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make a suit of clothes for myself. I hope it will not be a great while, before it will be unfashionable for a gentleman to appear in any other dress.

Indeed we have already been too long subject to British prejudices.

I use no porter or cheese in my family, but such as is made in America. Both those articles may now be purchased, of an excellent quality.

1789.

The promotion of Domestic Manufactures will, in my conception, be among the first consequences which may naturally be expected to flow from an energetic government.

For myself, having an equal regard for the prosperity of the farming, trading, and manufacturing interests, I will only observe, that I cannot conceive the extension of the latter, (so far as it may afford employment to a great number of hands, which would be otherwise, in a manner, idle,) can be detrimental to the former.

MANUFACTURES AND THE ARTS.

*

Captain Barney has just arrived here, in a miniature ship† called The Federalist, and has done me the honor to offer that beautiful curiosity, as a present to

*Mount Vernon.

Fifteen feet in length, rigged and equipped as a ship.

me, on your part. I pray you to accept the warmest expressions of my sensibility, for this specimen of American ingenuity, in which the exactitude of the proportions, the neatness of the workmanship, and the elegance of the decorations, which make your present fit to be preserved in a Cabinet of Curiosities, at the same time that they exhibit the skill and taste of the artists, demonstrate, that Americans are not inferior to any people whatever, in the use of mechanical instruments, and the art of ship-building.

1788.

NATIONAL ENCOURAGEMENT OF MANUFACTURES.

Congress have repeatedly, and not without success, directed their attention to the encouragement of Manufactures. The object is of too much importance, not to insure a continuance of their efforts, in every way which shall appear eligible.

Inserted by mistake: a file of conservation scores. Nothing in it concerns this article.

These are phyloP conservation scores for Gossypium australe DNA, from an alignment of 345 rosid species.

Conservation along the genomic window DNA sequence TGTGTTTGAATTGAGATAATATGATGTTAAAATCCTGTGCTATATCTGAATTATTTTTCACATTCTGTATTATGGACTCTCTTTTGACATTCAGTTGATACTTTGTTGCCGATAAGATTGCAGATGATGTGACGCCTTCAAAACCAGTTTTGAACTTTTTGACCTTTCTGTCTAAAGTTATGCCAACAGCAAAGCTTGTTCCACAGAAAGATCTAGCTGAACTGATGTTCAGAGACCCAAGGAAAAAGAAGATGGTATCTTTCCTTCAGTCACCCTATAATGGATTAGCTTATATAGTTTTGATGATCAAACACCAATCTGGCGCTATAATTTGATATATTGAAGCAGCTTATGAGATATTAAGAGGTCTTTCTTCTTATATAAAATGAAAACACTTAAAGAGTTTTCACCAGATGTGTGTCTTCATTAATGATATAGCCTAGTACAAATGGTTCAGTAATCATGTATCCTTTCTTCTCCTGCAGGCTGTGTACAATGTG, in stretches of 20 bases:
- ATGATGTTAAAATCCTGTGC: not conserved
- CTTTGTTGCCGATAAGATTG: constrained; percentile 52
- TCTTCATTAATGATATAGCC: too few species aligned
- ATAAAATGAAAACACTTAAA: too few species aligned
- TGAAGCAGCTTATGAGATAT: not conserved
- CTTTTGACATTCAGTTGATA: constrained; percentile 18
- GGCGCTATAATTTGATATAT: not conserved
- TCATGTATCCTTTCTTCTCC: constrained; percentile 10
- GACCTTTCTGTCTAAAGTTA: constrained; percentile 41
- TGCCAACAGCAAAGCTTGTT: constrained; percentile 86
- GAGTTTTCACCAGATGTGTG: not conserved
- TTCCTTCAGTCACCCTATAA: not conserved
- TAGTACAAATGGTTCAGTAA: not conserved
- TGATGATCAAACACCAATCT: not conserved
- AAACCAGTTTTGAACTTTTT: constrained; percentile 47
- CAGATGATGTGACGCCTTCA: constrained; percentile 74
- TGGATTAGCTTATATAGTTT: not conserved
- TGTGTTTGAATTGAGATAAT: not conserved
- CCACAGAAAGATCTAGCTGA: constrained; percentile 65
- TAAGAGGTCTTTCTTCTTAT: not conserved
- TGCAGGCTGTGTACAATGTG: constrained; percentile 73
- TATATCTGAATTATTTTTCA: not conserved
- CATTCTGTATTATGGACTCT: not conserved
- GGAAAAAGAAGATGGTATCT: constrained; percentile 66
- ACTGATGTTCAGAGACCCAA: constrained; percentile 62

* William Smith and others, of the city of Baltimore.

1796.

8. MAILS, ROADS, AND INLAND NAVIGATION.

POST OFFICE.

I cannot forbear intimating the expediency of facilitating the intercourse between the distant parts of the country, by a due attention to the Post-Office and PostRoads.

CIRCULATION OF POLITICAL INTELLIGENCE.

It is represented, that some provisions of the law which establishes the Post-Office, operate, in experiment, against the transmission of newspapers to distant parts of the country. Should this, upon due inquiry, be found to be the fact, a full conviction of the importance of facilitating the circulation of political intelligence and information will, I doubt not, lead to the application of a remedy.

1792.

PUBLIC ROADS.

It has been understood, by wise politicians and enlightened patriots, that giving a facility to the means of travelling, for strangers, and of intercourse, for citi

zens, was an object of legislative concern, and a circumstance highly beneficial to the country.

1788.

NATIONAL INFLUENCE OF MAILS AND ROADS.

The importance of the Post-Office and Post-Roads, on a plan sufficiently liberal and comprehensive, as they respect the expedition, safety, and facility of communication, is increased, by their instrumentality in diffusing a knowledge of the laws and proceedings of the Government, which, while it contributes to the security of the people, serves also to guard them against the effects of misrepresentation and misconception.

1791.

INLAND NAVIGATION.

It gives me great pleasure, to find a spirit for Inland Navigation prevailing so generally.

No country is more capable of improvements in this way, than our own; none will be more benefited; and to begin well is all in all.

1786.

THE LAKES.

I am glad to hear, that the vessels for the Lakes are going on with such industry. Maintaining the superiority over the water, is certainly of infinite impor

tance. I trust, neither courage nor activity will be wanting in those to whom the business is committed.

1776.

NAVIGATION OF THE LAKES.

I shall be mistaken, if they do not build vessels for the navigation of the lakes, which will supersede the necessity of coasting on either side.

*The New Yorkers.

1784.

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